Our U.S. veterans can teach us all something about resolute courage. Every year on Veterans Day, grateful Americans pause to salute the sacrifice of these brave soldiers.
Collectively, their proud military service extends back numerous decades. In fact, according to military.com, Veterans Day was originally conceived as a legal U.S. holiday honoring the conclusion of World War I.
That global battle was officially ended on Nov. 11, 1918. Subsequent legislation passed in 1938 initially christened the commemorative date “Armistice Day.”
But in 1954, the 83rd U.S. Congress chose to amend that prior act by replacing the word “Armistice” with “Veterans.” The military.com website explains that this change was instituted so Americans could choose to venerate brave soldiers who had served in all wars.
But these selfless warriors have friends and family who understand a much deeper truth. For these proud loved ones, Veterans Day goes well beyond its official name because it symbolizes a level of indebted reverence that’s extended all year long.
Claudia Primos knows something about this; her own father served in World War II.
A retired school teacher who resides in Mississippi, Primos recently explained on her Facebook page that her father was a lieutenant. He was stationed behind enemy lines in China, training Chinese guerrilla fighters who would help support Allied forces.
An essay and online brochure prepared by U.S. Army Center of Military History Mark D. Sherry explains China’s significant role in World War II. Essentially, its combatants helped deter Japanese troops that may have otherwise been deployed to attack Allies fighting in the Pacific.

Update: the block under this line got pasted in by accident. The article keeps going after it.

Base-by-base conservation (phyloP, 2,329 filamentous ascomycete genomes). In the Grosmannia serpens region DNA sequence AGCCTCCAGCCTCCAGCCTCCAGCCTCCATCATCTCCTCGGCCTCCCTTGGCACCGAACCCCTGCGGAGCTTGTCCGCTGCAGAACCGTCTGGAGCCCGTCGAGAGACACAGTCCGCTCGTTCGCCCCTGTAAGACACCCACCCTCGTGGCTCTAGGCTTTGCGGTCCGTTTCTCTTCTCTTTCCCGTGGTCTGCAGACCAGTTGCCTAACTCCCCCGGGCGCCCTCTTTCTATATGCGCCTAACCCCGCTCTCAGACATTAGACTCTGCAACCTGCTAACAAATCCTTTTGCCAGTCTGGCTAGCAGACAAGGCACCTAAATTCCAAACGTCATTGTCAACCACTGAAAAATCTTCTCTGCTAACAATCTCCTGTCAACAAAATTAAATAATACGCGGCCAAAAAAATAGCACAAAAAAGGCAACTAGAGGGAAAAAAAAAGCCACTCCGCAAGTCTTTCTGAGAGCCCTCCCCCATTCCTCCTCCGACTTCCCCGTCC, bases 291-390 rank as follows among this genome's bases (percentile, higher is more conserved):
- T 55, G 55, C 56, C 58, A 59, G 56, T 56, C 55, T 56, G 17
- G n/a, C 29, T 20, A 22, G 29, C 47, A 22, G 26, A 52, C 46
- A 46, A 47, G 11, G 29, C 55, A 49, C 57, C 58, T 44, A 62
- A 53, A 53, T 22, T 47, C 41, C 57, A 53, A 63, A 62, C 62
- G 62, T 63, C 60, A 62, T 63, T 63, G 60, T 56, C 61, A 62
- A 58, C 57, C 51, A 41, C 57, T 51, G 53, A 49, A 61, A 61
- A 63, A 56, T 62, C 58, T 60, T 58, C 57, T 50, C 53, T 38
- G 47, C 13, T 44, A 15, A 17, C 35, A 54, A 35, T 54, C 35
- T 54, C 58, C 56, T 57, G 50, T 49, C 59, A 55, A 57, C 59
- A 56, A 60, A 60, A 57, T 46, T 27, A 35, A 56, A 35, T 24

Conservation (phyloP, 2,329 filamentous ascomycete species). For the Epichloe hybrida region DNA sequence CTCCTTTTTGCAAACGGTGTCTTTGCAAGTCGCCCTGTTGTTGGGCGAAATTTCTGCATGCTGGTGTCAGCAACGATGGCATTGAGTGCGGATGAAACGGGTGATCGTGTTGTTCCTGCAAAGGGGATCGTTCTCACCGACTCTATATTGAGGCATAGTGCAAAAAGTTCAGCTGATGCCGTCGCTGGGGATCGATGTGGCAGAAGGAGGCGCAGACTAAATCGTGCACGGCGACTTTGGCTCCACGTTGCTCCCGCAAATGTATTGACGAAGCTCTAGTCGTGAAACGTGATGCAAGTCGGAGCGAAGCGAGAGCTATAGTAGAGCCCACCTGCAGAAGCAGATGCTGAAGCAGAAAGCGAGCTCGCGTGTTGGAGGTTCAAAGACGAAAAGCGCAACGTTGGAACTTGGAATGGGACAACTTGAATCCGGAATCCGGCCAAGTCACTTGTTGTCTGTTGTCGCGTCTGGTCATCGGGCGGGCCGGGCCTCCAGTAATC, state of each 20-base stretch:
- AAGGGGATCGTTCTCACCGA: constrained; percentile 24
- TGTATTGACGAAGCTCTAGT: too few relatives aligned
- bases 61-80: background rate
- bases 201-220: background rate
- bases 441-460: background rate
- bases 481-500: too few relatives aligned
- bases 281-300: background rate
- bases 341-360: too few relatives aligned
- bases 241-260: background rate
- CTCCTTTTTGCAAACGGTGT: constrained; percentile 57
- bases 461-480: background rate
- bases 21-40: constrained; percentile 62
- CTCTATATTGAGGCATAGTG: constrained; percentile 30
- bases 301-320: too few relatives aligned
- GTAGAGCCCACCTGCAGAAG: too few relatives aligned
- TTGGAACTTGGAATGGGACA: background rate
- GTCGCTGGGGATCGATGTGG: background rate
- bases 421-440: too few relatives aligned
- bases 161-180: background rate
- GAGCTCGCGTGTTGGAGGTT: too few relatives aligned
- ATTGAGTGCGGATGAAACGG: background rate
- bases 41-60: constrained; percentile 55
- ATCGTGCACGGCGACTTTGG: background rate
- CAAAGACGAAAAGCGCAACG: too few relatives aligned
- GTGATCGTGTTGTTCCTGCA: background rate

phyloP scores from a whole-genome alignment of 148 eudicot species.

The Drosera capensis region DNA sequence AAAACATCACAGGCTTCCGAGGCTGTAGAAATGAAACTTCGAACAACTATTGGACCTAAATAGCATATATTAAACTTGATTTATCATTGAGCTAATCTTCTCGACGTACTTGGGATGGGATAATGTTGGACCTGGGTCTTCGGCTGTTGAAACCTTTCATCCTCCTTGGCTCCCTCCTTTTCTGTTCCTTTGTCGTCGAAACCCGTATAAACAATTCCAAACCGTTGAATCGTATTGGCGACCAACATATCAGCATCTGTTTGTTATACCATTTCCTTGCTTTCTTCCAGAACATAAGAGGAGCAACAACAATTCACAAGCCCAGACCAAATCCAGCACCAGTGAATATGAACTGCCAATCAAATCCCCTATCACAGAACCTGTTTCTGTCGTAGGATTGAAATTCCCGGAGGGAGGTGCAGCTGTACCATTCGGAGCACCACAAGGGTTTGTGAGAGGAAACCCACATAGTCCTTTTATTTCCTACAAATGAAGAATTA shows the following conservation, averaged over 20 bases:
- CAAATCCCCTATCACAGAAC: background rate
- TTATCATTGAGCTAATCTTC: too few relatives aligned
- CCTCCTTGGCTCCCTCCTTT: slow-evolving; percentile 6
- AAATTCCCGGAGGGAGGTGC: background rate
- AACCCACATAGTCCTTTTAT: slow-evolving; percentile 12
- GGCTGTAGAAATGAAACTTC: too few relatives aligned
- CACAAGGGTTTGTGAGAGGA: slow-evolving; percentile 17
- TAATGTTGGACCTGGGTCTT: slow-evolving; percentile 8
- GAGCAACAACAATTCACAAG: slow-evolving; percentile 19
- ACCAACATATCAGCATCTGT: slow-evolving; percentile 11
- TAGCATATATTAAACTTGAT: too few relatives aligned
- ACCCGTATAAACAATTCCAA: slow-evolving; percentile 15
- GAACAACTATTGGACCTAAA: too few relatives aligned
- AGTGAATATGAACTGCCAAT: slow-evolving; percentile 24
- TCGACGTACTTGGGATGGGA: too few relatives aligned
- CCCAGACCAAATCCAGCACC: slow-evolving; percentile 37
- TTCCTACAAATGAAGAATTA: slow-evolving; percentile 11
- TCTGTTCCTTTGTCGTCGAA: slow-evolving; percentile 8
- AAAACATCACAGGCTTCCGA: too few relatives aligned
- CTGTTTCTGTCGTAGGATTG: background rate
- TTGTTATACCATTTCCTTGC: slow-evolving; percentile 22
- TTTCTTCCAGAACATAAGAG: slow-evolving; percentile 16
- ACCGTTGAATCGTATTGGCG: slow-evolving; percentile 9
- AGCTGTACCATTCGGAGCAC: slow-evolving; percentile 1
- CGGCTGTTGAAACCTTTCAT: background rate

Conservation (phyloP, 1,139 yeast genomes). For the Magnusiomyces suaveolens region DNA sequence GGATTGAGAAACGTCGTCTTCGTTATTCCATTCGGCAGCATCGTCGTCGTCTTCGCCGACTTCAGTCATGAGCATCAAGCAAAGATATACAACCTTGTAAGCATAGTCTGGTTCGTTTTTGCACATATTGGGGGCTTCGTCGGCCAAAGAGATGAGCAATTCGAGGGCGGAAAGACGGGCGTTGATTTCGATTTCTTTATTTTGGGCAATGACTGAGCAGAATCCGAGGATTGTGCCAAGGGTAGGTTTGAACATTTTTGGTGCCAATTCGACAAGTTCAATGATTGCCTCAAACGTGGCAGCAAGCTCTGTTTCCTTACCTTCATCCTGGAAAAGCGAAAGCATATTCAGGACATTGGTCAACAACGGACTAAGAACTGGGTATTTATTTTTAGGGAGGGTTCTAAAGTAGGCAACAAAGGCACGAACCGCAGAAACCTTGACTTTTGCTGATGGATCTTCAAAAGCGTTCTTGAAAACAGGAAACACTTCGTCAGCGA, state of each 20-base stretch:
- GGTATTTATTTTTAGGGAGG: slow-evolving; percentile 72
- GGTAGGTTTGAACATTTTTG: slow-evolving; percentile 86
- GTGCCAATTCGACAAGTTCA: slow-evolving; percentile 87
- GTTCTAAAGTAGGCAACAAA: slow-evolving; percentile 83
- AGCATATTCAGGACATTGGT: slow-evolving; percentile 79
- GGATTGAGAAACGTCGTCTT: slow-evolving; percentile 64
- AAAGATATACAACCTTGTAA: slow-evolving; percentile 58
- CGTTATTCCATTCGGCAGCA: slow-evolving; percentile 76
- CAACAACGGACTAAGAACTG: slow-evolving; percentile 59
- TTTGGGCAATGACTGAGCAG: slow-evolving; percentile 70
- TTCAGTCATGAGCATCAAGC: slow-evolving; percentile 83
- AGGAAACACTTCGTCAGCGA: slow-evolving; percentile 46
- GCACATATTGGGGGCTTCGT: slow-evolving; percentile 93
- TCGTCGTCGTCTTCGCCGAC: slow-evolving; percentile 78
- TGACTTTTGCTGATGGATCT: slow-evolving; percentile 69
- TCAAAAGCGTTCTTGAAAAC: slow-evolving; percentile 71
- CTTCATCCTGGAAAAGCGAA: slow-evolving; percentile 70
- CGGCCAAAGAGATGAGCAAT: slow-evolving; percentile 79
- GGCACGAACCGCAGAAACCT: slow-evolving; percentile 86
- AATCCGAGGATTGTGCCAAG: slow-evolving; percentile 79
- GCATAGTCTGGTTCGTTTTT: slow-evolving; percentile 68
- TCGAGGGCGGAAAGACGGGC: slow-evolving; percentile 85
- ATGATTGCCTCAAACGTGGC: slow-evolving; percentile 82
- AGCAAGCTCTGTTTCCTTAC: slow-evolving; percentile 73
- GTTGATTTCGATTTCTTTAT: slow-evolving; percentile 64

The war itself was waged for six strenuous years on land, in the air, and over the sea. This grueling global battle still represents one of the biggest and most aggressive armed conflicts in history.
On many fronts, World War II has actually been called “the mighty endeavor.” And proud daughters like Primos realize its many veterans waged a mighty battle indeed.
That’s likely one reason Primos turned to her camera phone on the tragic occasion of her elderly father’s death. She wanted to record the final leg of the journey for the man she affectionately called “Daddy.”
“As Daddy was carried out of the VA last night, his body was draped with the U.S. flag,” Primos wrote in her Facebook post. The corresponding video, which has quickly gone viral, shows a respectful aide wheeling the swathed stretcher out of an empty room.
Primos explained that she mainly recorded the brief snippet for her brother and sister, who were unable to be there in person. But it has since become a stirring expression of national patriotism across social media.
This is because Primos’ deceased father wasn’t merely wheeled down hushed and empty hallways to a waiting hearse. Instead, those halls were lined by veteran residents and staff members who held a respectful salute.
Some stood; some sat in wheelchairs. But all turned their full attention toward the red, white and blue stretcher while “Taps” reverently played in the background.
Primos was deeply moved by this outpouring of esteem. As her Facebook post proclaimed, “Such honor and deserved respect shown there for our men who fought so valiantly for our country.”
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